Tag Archives: USS Donald Cook (DDG 75)

Bright Lights, Ancient Seas

From Commander, 6th Fleet PAO:

The Arleigh Burke-class guided-missile destroyer USS Porter (DDG 78) entered the Black Sea on a routine patrol, January 28, 2021, while conducting multi-domain operations with a U.S. Navy P-8A aircraft from Patrol Squadron VP-46 and NATO Air Command aircraft E-3A Airborne Warning and Control System (AWACS).

Arleigh Burke-class guided-missile destroyer USS Porter (DDG-78) transits the Black Sea, Jan 28, 2021

Porter joins USS Donald Cook (DDG 75) and the Henry J. Kaiser-class underway replenishment oiler, USNS Laramie (T-AO-203) in the Black Sea to maintain maritime security alongside other NATO Allies and partners. The ships’ combined operations further strengthen interoperability and demonstrate resolve to Black Sea peace and security.

Porter is excited to be back in the Black Sea demonstrating our continued commitment to security and stability in the region with our NATO Allies and partners,” said Cmdr. Thomas Ralston, commanding officer of Porter. “The crew and I look forward to enhancing our combined readiness and naval capability.”

Time-limited to just a 21-day stint due to the Montreux Convention, which bars warships belonging to non-riparian states from longer visits even under the invitation of Black Sea nations, the Soviets Russians typically have a bit of indigestion about U.S. Navy ships bobbing around in what they regard largely as an inland sea of theirs, much akin to how we see Lake Superior. With that, expect Russian aircraft/vessels to come “unprofessionally” close to Porter and associates in the next couple of weeks. 

Rap, rap, rapping on the Bastion door

“Three Arleigh Burke-class Aegis destroyers — USS Donald Cook, USS Porter, and USS Roosevelt — are supported by fast combat support ship USNS Supply and joined by the Royal Navy’s HMS Kent to assert freedom of navigation and demonstrate seamless integration among allies,” a U.S. Navy news release said.

Not a big deal, as such joint operations happen every day somewhere in the maritime domain.

What is a big deal, is that the exercise involved said surface action group chilling out above the Arctic Circle in the Barents Sea, long a “safe” boomer bastion for the Russian Northern Fleet. Further, other than for Norway which is a “local” in the region, the task force was the largest NATO operation in the region in about 25 years.

ARCTIC OCEAN (May 5, 2020) The Arleigh Burke-class guided-missile destroyer USS Porter (DDG 78), front, the Royal Navy Type-23 Duke-class frigate HMS Kent (F78), the fast combat support ship USNS Supply (T-AOE 6) and USS Roosevelt (DDG 80) conduct joint operations to ensure maritime security in the Arctic Ocean, May 5, 2020. (U.S. Navy photo courtesy of the Royal Navy by Royal Navy Photographer Dan Rosenbaum/Released)

ADM James Foggo, the commander of U.S. Naval Forces in Europe and the commander of NATO’s Allied Joint Force Command in Naples, Italy, said there will be more deployments and more exercises in the High North.

“The Russians are operating with state-of-the-art nuclear submarines,” he said. “That said, we still have the competitive advantage. But they’re good, and getting better.”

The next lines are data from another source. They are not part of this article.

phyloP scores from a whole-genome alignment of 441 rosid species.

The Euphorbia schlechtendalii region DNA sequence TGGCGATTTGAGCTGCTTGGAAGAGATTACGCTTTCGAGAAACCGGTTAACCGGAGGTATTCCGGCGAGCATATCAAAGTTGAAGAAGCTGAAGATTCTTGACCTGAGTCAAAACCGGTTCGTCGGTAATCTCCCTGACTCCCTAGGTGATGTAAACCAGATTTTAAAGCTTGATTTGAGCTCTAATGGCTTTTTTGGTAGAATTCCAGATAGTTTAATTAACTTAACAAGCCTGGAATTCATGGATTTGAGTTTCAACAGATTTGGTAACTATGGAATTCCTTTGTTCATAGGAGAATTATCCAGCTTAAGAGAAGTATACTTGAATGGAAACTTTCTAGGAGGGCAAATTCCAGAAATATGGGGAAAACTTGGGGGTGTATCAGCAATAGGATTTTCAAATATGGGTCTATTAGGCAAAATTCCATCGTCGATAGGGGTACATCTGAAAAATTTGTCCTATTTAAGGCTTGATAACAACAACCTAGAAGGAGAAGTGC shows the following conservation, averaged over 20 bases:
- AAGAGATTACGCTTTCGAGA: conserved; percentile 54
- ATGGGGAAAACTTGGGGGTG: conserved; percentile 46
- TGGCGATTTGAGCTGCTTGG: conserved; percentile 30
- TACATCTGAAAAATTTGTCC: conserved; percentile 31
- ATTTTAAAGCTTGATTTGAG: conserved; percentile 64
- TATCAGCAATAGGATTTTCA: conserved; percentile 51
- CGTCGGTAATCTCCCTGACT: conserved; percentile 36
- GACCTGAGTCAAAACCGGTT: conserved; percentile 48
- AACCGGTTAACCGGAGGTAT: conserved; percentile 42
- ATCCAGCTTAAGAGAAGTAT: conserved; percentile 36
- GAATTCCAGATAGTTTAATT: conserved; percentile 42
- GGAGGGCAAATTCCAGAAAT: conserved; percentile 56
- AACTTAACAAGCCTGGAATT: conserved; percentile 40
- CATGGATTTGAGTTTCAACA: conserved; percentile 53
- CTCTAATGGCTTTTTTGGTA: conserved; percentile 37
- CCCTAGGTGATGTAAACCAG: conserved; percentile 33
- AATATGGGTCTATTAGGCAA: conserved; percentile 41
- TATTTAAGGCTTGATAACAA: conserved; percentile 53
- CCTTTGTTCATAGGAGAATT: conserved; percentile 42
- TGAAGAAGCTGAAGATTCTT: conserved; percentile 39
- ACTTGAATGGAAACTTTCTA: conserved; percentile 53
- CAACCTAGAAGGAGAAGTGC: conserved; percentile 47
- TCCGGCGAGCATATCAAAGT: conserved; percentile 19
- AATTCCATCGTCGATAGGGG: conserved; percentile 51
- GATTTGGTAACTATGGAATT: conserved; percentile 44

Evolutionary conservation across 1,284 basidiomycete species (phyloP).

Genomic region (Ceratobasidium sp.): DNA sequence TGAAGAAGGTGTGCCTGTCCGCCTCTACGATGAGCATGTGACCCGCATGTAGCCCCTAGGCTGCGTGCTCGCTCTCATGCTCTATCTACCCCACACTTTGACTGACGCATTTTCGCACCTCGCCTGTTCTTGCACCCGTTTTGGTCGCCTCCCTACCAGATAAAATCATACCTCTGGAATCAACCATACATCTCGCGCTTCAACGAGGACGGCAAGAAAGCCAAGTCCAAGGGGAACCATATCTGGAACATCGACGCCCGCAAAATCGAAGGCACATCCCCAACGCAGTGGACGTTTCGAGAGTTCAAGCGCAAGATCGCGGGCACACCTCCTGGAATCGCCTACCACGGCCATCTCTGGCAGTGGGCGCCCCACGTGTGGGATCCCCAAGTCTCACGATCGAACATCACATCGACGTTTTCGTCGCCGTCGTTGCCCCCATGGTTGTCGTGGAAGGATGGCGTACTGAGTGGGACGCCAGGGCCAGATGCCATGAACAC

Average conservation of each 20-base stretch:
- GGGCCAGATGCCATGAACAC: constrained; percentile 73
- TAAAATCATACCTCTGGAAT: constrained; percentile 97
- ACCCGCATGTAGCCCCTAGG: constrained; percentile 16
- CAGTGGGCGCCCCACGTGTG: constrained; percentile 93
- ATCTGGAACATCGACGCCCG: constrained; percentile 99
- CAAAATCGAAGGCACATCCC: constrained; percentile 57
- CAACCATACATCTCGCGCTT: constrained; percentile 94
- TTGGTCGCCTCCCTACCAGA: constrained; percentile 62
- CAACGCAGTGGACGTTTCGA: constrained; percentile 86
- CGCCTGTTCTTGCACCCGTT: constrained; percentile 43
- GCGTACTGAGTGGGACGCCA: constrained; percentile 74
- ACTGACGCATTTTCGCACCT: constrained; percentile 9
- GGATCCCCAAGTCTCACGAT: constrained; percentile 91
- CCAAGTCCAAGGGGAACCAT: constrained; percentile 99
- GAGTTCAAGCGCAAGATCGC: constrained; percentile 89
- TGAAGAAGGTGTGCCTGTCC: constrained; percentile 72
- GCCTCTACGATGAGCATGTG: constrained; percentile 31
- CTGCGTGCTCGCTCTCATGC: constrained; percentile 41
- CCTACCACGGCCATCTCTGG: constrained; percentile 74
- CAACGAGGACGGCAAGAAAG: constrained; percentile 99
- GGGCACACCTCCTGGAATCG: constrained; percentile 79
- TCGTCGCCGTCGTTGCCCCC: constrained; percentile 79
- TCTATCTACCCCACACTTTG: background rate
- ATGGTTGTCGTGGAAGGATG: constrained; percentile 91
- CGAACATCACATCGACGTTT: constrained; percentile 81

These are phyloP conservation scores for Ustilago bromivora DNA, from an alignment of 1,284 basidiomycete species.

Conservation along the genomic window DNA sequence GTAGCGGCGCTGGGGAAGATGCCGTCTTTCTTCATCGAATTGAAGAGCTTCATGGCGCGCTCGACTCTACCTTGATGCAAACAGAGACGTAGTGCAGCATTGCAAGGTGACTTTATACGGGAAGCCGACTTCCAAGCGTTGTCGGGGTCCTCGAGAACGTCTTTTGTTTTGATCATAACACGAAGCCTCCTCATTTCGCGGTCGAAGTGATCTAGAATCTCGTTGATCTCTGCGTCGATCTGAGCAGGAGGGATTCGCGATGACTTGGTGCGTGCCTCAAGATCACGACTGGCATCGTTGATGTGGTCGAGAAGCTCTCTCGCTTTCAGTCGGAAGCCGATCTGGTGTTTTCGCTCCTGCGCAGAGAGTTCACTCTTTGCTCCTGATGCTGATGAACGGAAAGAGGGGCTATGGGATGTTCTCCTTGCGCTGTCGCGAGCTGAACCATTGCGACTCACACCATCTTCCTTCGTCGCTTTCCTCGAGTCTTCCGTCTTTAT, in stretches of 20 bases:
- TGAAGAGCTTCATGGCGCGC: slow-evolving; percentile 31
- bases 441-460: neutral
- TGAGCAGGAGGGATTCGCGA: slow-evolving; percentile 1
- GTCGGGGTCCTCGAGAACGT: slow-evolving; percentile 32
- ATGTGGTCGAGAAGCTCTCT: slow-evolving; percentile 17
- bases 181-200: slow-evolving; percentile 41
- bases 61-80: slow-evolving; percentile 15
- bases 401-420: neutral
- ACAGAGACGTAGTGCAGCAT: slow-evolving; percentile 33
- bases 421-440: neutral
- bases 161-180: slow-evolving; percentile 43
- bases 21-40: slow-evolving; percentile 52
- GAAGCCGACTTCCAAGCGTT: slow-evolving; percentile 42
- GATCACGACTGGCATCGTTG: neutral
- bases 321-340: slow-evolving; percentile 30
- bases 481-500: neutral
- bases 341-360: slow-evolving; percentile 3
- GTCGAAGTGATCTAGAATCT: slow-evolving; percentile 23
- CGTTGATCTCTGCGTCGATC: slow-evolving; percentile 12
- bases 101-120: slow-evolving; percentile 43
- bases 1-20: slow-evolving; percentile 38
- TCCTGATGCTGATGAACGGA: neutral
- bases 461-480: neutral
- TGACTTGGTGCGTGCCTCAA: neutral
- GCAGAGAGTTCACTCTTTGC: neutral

More on what that means, here.

Cook, arriving

Always something captivating about a night transit of a place like this while “haze gray and underway.” Just keep your eyes out.

Official caption: “The Arleigh Burke-class guided-missile destroyer USS Donald Cook (DDG 75) transits the Bosphorus Strait, en route to the Black Sea, Jan. 19, 2019. Donald Cook, forward-deployed to Rota, Spain, is on its eighth patrol in the U.S. 6th Fleet area of operations in support of U.S. national security interests in Europe and Africa.”

(U.S. Navy photos by Mass Communication Specialist 2nd Class Ford Williams/Released)

Last of the Rota 4 heads across the pond

The Big Blue first announced in 2012 they were sending a quartet of ABM-enabled Burkes to Spain where they would be forward deployed for emerging threats and provide NATO with some solid ballistic missile defense. Since then, three have gone over and even gotten involved in the Black Sea to a degree in the new cool war between the West and a resurgent Russia.

Now it looks like they will soon be full-up.

10016-N-7408S-012 MEDITTERANNEAN SEA (Jan. 16, 2010) Waves crash over the bow of the guided-missile destroyer USS Carney (DDG 64). Carney is part of the Eisenhower Carrier Strike Group and is deployed as part of an on-going rotation of forward-deployed forces to support maritime security operations in the U.S. 5th and 6th Fleet areas of responsibility. (U.S. Navy photo by Master at Arms Chief Chief Anthony J. Sganga/Released)

10016-N-7408S-012 MEDITTERANNEAN SEA (Jan. 16, 2010) Waves crash over the bow of the guided-missile destroyer USS Carney (DDG 64). Carney is part of the Eisenhower Carrier Strike Group and is deployed as part of an on-going rotation of forward-deployed forces to support maritime security operations in the U.S. 5th and 6th Fleet areas of responsibility. (U.S. Navy photo by Master at Arms Chief Chief Anthony J. Sganga/Released)

Per USN:

USS Carney (DDG 64) departed her homeport of Mayport, Florida, Sept. 6 on her way to Rota, Spain, as the final of four Arleigh Burke-class guided-missile destroyers to be forward deployed to Spain.

To enhance the security of the European region, Carney will join USS Donald Cook (DDG 75), USS Ross (DDG 71), and USS Porter (DDG 78) who have already made the transition to Spain.

USS Carney and her crew will play a crucial role in the U.S. contribution to NATO’s ballistic missile defense efforts,” said Vice Adm. James Foggo III, commander, U.S. 6th Fleet. “Our forward deployed naval forces (FDNF) based in Rota provide a credible capability and support NATO’s broader commitment to regional security.”